Let me remind you that the underlying issue in the Karl Rove controversy is not a leak, but a war and how America was misled into that war.
In 2002 President Bush, having decided to invade Iraq, was casting about for a casus belli. The weapons of mass destruction theme was not yielding very much until a dubious Italian intelligence report, based partly on forged documents (it later turned out), provided reason to speculate that Iraq might be trying to buy so-called yellowcake uranium from the African country of Niger. It did not seem to matter that the CIA advised that the Italian information was "fragmentary and lacked detail."
Prodded by Vice President Dick Cheney and in the hope of getting more conclusive information, the CIA sent Joseph Wilson, an old Africa hand, to Niger to investigate. Mr. Wilson spent eight days talking to everyone in Niger possibly involved and came back to report no sign of an Iraqi bid for uranium and, anyway, Niger's uranium was committed to other countries for many years to come.
No news is bad news for an administration gearing up for war. Ignoring Wilson's report, Cheney talked on TV about Iraq's nuclear potential. And the president himself, in his 2003 State of the Union address no less, pronounced: "The British government has learned that Saddam Hussein recently sought significant quantities of uranium from Africa."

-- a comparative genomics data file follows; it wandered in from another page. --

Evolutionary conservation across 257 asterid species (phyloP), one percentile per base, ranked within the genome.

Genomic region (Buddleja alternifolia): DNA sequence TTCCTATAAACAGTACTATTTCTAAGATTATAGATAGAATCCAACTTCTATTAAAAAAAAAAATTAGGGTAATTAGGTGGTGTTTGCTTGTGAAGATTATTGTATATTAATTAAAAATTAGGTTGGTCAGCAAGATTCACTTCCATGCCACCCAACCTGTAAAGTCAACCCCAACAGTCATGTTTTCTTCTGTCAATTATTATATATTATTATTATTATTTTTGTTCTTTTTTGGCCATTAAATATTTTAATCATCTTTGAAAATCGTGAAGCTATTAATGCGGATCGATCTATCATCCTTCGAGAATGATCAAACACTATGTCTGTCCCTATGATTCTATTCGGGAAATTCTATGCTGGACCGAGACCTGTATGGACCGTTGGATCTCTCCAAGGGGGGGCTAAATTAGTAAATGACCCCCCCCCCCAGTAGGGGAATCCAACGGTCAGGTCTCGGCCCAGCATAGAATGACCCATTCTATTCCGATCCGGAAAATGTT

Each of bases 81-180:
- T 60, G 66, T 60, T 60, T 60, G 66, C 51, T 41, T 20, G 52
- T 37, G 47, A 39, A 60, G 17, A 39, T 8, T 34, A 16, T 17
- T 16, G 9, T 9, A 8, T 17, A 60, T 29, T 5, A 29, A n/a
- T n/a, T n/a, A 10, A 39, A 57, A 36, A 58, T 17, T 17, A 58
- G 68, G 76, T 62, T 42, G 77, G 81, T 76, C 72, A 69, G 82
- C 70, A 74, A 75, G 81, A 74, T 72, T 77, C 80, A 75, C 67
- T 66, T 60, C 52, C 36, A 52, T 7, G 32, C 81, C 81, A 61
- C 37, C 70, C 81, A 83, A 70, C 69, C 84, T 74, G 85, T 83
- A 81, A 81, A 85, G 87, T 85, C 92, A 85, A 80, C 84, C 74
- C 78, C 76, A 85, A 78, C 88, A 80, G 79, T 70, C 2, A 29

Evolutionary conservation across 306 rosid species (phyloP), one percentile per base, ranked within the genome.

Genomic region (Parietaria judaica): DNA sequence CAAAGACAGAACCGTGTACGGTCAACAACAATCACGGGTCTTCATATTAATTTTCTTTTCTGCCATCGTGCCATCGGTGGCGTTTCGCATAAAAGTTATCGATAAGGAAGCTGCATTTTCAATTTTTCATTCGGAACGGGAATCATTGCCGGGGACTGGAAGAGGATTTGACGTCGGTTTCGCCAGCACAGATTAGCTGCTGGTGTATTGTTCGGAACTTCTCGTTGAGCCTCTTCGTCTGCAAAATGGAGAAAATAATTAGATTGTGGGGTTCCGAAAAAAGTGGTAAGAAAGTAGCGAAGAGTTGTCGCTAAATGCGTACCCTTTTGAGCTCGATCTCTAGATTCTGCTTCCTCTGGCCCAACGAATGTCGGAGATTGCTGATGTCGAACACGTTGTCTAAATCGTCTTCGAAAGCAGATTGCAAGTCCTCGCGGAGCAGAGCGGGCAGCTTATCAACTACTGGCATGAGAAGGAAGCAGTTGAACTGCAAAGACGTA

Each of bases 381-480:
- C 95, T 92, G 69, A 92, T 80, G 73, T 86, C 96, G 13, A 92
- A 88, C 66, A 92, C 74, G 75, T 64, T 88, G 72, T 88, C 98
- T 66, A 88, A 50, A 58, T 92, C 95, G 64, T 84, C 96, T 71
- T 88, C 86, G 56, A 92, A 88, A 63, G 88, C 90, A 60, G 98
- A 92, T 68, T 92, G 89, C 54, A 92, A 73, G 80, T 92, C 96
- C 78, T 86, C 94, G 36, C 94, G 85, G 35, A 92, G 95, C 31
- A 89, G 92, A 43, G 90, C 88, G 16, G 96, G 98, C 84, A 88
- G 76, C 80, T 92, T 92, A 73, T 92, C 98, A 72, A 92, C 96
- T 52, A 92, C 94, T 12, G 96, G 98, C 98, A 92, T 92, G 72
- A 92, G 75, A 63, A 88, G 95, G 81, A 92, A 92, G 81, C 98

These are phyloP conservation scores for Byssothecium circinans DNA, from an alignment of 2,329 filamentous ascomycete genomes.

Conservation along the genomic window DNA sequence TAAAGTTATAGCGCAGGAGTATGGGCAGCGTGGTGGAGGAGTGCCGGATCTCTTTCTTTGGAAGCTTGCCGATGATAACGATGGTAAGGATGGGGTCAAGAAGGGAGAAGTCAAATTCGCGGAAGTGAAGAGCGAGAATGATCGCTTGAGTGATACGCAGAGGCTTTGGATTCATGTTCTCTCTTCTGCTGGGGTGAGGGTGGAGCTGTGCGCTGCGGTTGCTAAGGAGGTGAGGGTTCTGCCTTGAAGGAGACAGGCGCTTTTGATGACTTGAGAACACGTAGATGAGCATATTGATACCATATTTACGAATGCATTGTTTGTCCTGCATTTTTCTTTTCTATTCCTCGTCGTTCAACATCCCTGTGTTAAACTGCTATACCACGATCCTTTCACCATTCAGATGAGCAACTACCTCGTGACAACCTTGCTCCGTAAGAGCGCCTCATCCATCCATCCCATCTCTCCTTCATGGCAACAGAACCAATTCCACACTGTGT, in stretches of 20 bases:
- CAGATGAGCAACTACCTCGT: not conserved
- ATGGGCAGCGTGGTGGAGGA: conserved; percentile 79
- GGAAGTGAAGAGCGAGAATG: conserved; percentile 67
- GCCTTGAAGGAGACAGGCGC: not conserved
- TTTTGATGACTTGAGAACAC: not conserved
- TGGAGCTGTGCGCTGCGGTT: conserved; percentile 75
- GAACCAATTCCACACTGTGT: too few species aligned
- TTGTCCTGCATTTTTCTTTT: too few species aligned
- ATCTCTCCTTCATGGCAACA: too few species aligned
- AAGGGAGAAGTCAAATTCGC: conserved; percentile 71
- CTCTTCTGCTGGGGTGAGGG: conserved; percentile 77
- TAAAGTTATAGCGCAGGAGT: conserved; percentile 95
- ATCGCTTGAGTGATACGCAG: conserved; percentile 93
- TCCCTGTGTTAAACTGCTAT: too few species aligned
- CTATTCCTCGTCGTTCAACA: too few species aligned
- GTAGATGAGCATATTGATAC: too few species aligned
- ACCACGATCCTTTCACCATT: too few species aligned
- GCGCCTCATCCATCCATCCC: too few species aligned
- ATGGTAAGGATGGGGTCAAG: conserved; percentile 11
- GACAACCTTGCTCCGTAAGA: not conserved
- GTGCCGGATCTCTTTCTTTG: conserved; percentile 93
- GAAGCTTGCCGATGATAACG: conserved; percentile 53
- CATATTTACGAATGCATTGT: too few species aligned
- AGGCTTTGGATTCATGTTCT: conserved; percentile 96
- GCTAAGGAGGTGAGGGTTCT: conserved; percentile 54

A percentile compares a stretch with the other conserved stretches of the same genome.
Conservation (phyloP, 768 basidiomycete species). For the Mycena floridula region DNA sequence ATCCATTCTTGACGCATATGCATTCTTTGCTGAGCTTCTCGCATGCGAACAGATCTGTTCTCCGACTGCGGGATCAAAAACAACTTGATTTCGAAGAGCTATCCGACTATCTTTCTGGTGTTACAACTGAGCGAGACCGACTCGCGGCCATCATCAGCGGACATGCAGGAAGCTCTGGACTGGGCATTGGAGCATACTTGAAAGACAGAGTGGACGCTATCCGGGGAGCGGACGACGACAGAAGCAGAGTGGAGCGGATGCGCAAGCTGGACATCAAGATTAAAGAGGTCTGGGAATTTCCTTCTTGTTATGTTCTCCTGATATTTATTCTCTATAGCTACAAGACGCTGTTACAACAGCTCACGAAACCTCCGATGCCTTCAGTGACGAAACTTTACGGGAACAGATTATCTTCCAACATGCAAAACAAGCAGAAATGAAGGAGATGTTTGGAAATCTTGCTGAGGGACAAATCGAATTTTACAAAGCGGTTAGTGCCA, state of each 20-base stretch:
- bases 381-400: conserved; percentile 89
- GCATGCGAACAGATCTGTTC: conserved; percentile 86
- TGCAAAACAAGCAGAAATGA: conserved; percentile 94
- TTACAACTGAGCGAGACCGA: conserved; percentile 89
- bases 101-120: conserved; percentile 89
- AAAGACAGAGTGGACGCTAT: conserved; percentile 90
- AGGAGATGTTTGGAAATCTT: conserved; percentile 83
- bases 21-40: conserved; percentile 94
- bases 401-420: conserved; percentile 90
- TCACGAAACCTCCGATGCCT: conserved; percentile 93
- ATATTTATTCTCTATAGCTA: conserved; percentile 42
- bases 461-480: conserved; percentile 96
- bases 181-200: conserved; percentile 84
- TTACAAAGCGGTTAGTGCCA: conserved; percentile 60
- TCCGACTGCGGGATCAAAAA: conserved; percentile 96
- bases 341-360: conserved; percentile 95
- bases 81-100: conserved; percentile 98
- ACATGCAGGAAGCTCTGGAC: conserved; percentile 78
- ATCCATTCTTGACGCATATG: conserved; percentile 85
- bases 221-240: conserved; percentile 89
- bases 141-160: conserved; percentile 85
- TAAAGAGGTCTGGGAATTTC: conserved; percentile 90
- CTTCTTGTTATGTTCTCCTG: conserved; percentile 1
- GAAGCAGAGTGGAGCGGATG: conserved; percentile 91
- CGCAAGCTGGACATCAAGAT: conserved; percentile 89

Wilson declined to maintain a discreet silence. He told various people that the president was at least mistaken, at most telling an untruth. Finally Wilson directly challenged the administration with a July 6, 2003 New York Times op-ed headlined, "What I didn't find in Africa," and making clear his belief that the president deliberately manipulated intelligence in order to justify an invasion.
One can imagine the fury in the White House. We now know from the e-mail traffic of Time's correspondent Matt Cooper that five days after the op-ed appeared, he advised his bureau chief of a supersecret conversation with Karl Rove who alerted him to the fact that Wilson's wife worked for the CIA and may have recommended him for the Niger assignment. Three days later, Bob Novak's column appeared giving Wilson's wife's name, Valerie Plame, and the fact she was an undercover CIA officer. Mr. Novak has yet to say, in public, whether Mr. Rove was his source. Enough is known to surmise that the leaks of Rove, or others deputized by him, amounted to retaliation against someone who had the temerity to challenge the president of the United States when he was striving to find some plausible reason for invading Iraq.
The role of Rove and associates added up to a small incident in a very large scandal - the effort to delude America into thinking it faced a threat dire enough to justify a war.
• Daniel Schorr is the senior news analyst at National Public Radio.